We have long known that previous counts of 800-1,000 homeless youth in our region underestimated the true number of homeless and unstably housed youth in our community. Part of this discrepancy is that youth and young adults are hesitant to identify themselves as “homeless,” instead preferring to see their housing instability or homelessness as a temporary moment in time. Youth are also more likely than adults to ask family and friends for short-term opportunities to be off the street, patching together a few days or weeks at a time. Growth in this year’s count reflects a more comprehensive method and definition of who could be included as homeless.
The number of unsheltered young people in Seattle/King County is now reported to be 1,142—a significant increase from just over 820 for the last couple of years. Two years ago, YouthCare increased our street outreach and engagement services to ensure that youth currently living on the streets could build trustworthy supports, access basic supplies, and connect to services. Despite these increased efforts, the 2017 count results shine a harsh spotlight on the underlying factors driving youth homelessness: cycles of poverty, lack of affordable housing, skyrocketing rents, wages that fall below the cost of living in our area, lack of mental health and chemical dependency services, underfunded systems of care, and the lasting impact of institutionalized racism, homophobia, and more.
Homeless youth and young adults in our community are disproportionately youth of color, immigrants, LGBTQ, or are navigating the barriers of mental health, substance abuse disorders, or physical disabilities. Nearly a quarter report they are homeless due to loss of employment, and 20% report being homeless because they were kicked out.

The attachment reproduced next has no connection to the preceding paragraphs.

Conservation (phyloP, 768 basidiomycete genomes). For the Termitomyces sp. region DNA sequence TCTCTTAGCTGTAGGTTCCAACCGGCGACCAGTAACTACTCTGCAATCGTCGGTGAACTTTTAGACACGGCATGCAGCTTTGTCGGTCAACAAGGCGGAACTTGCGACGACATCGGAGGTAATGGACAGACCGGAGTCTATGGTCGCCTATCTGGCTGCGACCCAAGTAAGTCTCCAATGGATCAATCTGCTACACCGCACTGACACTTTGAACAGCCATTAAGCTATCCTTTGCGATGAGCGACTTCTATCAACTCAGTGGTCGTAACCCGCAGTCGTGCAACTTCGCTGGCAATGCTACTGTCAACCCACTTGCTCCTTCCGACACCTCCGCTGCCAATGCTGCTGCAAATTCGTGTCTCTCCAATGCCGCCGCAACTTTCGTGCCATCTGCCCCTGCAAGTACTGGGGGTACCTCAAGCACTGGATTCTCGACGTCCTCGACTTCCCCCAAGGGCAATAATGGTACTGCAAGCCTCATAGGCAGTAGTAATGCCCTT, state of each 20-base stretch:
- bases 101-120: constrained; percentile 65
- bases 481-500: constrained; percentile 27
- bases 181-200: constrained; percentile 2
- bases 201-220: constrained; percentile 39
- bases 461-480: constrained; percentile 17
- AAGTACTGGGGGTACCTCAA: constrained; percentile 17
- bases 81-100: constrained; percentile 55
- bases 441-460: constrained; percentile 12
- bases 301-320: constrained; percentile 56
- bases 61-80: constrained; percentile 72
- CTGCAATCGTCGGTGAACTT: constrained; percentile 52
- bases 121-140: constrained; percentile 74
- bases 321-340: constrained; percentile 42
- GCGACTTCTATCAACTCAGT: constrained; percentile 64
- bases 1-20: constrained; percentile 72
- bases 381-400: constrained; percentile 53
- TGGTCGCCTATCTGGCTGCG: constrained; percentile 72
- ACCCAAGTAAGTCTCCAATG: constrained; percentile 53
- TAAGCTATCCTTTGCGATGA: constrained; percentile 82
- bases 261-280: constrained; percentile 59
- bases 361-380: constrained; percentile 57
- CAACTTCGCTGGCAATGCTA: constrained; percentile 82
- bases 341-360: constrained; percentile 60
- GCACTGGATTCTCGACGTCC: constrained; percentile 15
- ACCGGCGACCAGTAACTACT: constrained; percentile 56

For the more than 40 years since we were founded, YouthCare has developed unique expertise in helping young people stabilize and move ahead with their lives. We know what works: from shelter and meals today, to safe housing and reconnecting to school and training opportunities the next. When youth are engaged in our individualized services, they thrive and begin to think again about the future.
That the numbers of homeless youth in our region have increased is a clarion call to all of us who care about the young people struggling in our community. We must continue to reach out, offer them support and innovative services, and encourage them to reach for their potential.
For some young people, the pathway to self-sufficiency is longer and more complicated than it is for others—shelter for one day or a single meal will not bring transformation. Instead, these resources are part of our immediate response and focus to keep youth safe. But this is only a first step. To truly help homeless youth and young adults transform and thrive, our community must continue to invest in mental health services, affordable housing, diverse education and job training opportunities, and systems-level policy changes that create a more just and equitable community for everyone.
YouthCare remains steadfast in our belief that we can end youth homelessness in our community. Our region has the resources, the experts, and the will to be one of the few urban communities that answers homelessness with aggressive and innovative programs. YouthCare remains committed to serving each and every youth we meet, with proven programming and with the flexibility to evolve and meet the needs of young people experiencing homelessness in our community.
Homeless youth are not homeless due to choice. We expect to have many more conversations about All Home’s report and the 2017 point-in-time count. We welcome the chance to examine where, and how, young people are falling through the cracks, and how we can continue to make improvements and grow. YouthCare knows how to help youth move forward in their lives. While this news is sobering, it is also a chance to renew our determination. Nothing means more than the future of our young people. Our youth need us all now, more than ever.